(con)juncture was lawson fletcher's thought pile. Now blogging at soundofruins.net
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the continuing grip of the lost pastoral

I love how the backyard has become some kind of piss-weak stand-in for the pastoral, a kind of last ditch attempt to recover utopianism in the midst of development and (post)modernity for children. Cf. Adbusters:
In our education-obsessed culture, elite kids play piano and speak three languages by the age of four, but just about every North American kid is deprived. In one of the greatest retreats ever, children are vanishing from a critical piece of territory: their own backyards.

It references the infamous quote from some early twentieth century dictat (good to know childhood 'experts' have been around a few centuries):
Every child ... should have mud pies, grasshoppers, tadpoles, frogs, mud turtles, elderberries, wild strawberries, acorns, chestnuts, trees to climb. Brooks to wade, woodchucks, bats, bees, butterflies, various animals to pet, hayfields, pinecones, rocks to roll, snakes, huckleberries and hornets. And any child who has been deprived of these has been deprived of the best part of education.

Nitsuh Abebe dragged out a great quote from Robert Benchley in 1928 regarding the matter:

I remember once a mother whose three children were being brought up in the country (and very disagreeable and dishonest children they were, too) saying, with infinite pity of the children of a city acquaintance, “Just think, those kiddies have probably never seen a cow!” Just what sanctity or earnest of nobility was supposed to attach itself to the presence of a cow in a child’s life I could never figure out. … Among the major inquiries that will one day have to be made is one into the foundation for the belief that intimacy with cows, horses, and hens or the contemplation, day in and day out, of great stretches of crops exerts a purifying influence on the souls of those lucky enough to be subjected to it.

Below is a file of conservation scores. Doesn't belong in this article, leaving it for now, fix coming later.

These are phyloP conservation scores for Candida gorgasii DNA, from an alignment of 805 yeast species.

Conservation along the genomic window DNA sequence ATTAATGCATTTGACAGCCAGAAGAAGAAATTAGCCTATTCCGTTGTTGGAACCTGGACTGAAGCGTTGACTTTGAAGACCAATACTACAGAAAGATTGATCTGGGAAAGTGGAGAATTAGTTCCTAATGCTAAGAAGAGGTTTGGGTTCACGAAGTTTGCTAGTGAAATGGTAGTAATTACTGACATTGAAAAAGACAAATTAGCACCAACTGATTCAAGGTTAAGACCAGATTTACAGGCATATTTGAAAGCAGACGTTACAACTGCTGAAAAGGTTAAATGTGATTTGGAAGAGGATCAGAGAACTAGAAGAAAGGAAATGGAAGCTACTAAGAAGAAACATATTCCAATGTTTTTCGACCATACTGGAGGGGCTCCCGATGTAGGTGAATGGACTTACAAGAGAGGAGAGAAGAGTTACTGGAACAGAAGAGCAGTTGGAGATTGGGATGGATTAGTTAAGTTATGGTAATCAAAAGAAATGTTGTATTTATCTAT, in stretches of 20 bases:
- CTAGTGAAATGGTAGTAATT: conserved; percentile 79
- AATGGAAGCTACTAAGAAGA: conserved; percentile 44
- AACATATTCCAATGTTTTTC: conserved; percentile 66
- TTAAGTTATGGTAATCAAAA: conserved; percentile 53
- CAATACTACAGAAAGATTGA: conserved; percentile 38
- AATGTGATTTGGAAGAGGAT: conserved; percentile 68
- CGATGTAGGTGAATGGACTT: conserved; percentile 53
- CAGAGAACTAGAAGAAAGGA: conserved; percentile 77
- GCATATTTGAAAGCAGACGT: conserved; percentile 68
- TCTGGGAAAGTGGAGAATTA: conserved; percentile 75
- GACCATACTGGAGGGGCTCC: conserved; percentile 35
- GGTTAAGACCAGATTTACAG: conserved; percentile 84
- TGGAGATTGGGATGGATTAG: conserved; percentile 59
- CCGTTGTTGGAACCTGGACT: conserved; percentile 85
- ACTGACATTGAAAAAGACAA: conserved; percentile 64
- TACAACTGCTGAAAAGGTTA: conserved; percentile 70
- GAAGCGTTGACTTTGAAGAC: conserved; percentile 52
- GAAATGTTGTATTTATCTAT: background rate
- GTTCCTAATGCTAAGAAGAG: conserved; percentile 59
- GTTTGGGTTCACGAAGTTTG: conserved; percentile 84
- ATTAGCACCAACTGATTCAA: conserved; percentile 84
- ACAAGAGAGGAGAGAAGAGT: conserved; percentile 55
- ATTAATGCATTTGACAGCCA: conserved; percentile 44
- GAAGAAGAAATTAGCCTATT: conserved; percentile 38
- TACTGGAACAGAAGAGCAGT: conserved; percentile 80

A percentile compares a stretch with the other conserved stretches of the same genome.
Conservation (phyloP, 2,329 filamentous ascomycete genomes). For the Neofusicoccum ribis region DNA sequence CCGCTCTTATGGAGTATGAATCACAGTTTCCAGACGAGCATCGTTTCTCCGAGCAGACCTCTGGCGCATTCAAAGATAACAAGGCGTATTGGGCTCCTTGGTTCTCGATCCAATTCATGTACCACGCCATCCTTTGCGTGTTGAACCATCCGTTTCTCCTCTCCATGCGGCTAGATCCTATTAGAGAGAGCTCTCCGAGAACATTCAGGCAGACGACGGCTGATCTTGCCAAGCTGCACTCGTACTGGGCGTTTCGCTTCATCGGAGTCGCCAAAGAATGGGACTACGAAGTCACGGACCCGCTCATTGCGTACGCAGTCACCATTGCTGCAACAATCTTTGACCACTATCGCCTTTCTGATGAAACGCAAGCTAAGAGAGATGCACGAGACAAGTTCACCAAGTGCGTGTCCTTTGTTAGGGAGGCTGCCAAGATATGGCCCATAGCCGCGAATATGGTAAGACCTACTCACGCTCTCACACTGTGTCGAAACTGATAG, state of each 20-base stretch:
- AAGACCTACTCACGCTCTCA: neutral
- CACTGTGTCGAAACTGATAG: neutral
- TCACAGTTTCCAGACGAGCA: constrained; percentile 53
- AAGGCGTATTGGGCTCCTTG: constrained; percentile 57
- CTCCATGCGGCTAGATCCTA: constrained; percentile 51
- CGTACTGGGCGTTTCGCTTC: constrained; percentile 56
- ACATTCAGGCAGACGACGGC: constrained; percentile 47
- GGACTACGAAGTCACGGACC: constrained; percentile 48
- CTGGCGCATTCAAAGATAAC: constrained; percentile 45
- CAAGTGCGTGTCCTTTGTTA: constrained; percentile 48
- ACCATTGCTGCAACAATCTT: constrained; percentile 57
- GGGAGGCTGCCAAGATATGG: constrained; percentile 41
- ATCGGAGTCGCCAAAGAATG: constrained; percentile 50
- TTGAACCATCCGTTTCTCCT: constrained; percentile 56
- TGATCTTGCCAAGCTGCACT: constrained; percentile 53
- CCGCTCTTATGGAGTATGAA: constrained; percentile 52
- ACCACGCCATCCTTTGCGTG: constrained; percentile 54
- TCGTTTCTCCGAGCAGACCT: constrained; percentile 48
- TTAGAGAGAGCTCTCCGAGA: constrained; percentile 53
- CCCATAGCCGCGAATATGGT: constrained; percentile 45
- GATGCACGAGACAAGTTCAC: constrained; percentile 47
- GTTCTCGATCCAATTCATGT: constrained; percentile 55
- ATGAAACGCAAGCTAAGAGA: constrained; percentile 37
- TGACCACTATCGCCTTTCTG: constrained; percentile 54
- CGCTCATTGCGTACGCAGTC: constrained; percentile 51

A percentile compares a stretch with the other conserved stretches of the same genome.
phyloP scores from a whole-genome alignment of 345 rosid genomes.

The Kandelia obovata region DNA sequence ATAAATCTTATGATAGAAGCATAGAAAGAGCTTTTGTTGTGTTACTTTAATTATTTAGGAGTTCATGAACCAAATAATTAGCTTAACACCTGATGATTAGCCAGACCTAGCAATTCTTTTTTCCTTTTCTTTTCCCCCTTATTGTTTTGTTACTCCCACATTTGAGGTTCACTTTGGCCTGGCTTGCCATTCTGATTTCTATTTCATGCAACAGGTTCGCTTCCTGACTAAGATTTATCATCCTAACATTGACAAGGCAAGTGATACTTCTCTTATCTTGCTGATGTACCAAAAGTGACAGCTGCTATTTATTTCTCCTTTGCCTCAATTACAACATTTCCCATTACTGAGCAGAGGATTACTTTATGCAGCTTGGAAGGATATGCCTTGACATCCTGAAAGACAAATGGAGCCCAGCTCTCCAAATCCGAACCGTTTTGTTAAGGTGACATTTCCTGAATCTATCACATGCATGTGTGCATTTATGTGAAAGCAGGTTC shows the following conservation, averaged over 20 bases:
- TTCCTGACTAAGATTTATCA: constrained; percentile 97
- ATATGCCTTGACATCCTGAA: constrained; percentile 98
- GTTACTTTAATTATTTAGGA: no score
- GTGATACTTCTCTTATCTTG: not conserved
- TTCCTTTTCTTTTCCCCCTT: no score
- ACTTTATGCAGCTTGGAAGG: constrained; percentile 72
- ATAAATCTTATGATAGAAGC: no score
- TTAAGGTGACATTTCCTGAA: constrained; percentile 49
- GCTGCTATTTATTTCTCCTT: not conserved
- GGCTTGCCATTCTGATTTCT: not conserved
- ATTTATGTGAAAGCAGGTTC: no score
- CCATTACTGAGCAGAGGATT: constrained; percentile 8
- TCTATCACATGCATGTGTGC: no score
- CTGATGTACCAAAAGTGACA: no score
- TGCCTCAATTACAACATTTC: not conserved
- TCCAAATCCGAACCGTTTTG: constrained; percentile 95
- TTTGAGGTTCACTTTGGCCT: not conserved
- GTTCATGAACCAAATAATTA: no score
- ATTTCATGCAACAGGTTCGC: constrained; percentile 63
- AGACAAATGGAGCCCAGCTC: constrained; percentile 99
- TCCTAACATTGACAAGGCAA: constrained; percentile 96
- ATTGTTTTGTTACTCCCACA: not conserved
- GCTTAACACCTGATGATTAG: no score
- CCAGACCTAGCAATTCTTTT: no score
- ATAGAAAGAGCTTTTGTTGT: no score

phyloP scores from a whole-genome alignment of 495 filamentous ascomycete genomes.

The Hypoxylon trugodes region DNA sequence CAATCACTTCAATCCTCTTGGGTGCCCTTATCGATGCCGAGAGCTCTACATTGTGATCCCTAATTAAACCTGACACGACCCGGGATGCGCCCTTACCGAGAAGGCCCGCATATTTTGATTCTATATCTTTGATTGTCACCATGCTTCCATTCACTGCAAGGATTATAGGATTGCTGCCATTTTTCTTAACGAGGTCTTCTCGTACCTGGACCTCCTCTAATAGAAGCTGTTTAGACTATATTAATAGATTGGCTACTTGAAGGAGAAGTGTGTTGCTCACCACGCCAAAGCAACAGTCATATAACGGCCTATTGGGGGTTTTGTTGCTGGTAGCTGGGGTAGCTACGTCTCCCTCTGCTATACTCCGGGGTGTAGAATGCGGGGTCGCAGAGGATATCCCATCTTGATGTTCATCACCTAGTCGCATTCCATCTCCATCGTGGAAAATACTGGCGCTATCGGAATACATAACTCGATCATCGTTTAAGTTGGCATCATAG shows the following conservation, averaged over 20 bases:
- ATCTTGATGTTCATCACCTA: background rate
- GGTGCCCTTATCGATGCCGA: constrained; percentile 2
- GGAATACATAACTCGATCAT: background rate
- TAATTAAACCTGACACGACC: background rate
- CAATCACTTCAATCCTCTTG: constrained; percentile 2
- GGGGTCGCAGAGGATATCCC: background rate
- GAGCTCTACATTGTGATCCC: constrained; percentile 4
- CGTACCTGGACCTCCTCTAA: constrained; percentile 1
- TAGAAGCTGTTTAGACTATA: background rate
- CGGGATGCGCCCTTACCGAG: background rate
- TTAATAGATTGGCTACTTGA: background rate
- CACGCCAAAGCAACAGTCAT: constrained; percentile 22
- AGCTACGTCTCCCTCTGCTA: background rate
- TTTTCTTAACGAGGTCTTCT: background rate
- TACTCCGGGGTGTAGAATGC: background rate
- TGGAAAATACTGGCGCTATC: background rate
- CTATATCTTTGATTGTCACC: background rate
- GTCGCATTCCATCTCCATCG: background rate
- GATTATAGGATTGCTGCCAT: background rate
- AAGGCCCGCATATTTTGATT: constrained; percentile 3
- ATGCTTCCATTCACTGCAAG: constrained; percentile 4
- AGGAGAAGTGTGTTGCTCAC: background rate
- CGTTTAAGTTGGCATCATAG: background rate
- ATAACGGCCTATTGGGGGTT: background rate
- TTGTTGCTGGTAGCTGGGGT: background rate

However, so ingrained is this faith in the efficacy of livestock and open spaces in the elevation of the race, that even to question it is to place oneself under suspicion of being a character who will bear watching by the authorities.

That sums it up perfectly - this notion that the environment has some kind of unmediated influence upon our subjectivity and perhaps even our intelligence is flatly ridiculous. Experiences of the natural and the sublime, if anything, are so significant and seemingly pure because we start from the position of the industrialised, modern subject, looking back to some imagined country from the twelth floor. It reminds me of the continued success of the agricultural pavillion at the Royal Melbourne Show, and an exasperated parent I overhead once talking about why the Show was so necessary for city kids, "because some of them think milk comes from a supermarket!" - lady, I don't know about you, but I certainly don't get my milk from the tits of a bovine.


CBards said...

Completely agree with that last point you made. A pure, unspoiled pastoral ideal is myth, complete abstraction, tinged with the golden glow of nostalgia to the point of absurdity. As you commented, it's our positioning in the heartland of the modern industrialised subject that causes us to characterize and mythologize its antithesis as more natural and somehow more desirable.

Dare I say "the grass is always greener on the other side?"

Interesting when you consider that pre-Industrial Revolution, for many people in a rural setting the "backyard" likely represented a site of hard work in consciousness, rather than some arena of unfettered pastoral freedom. Essentially an extension of the domestic chores of the homestead and no less so for the children of the house.

smudgeon said...

Your blog remind me of the time my dad told me that he a lot of my sister's physical complaints would never have been an issue if she'd eaten more dirt as a kid. Apparently, "ordinary dirt" (none of your fancy krasnozems here) is the natural enemy of stomach parasites picked up in China and anxiety.

Much as I love my dad, I feel things are a little skewed towards the "back in my day, we did x and it didn't hurt us" view on life for him...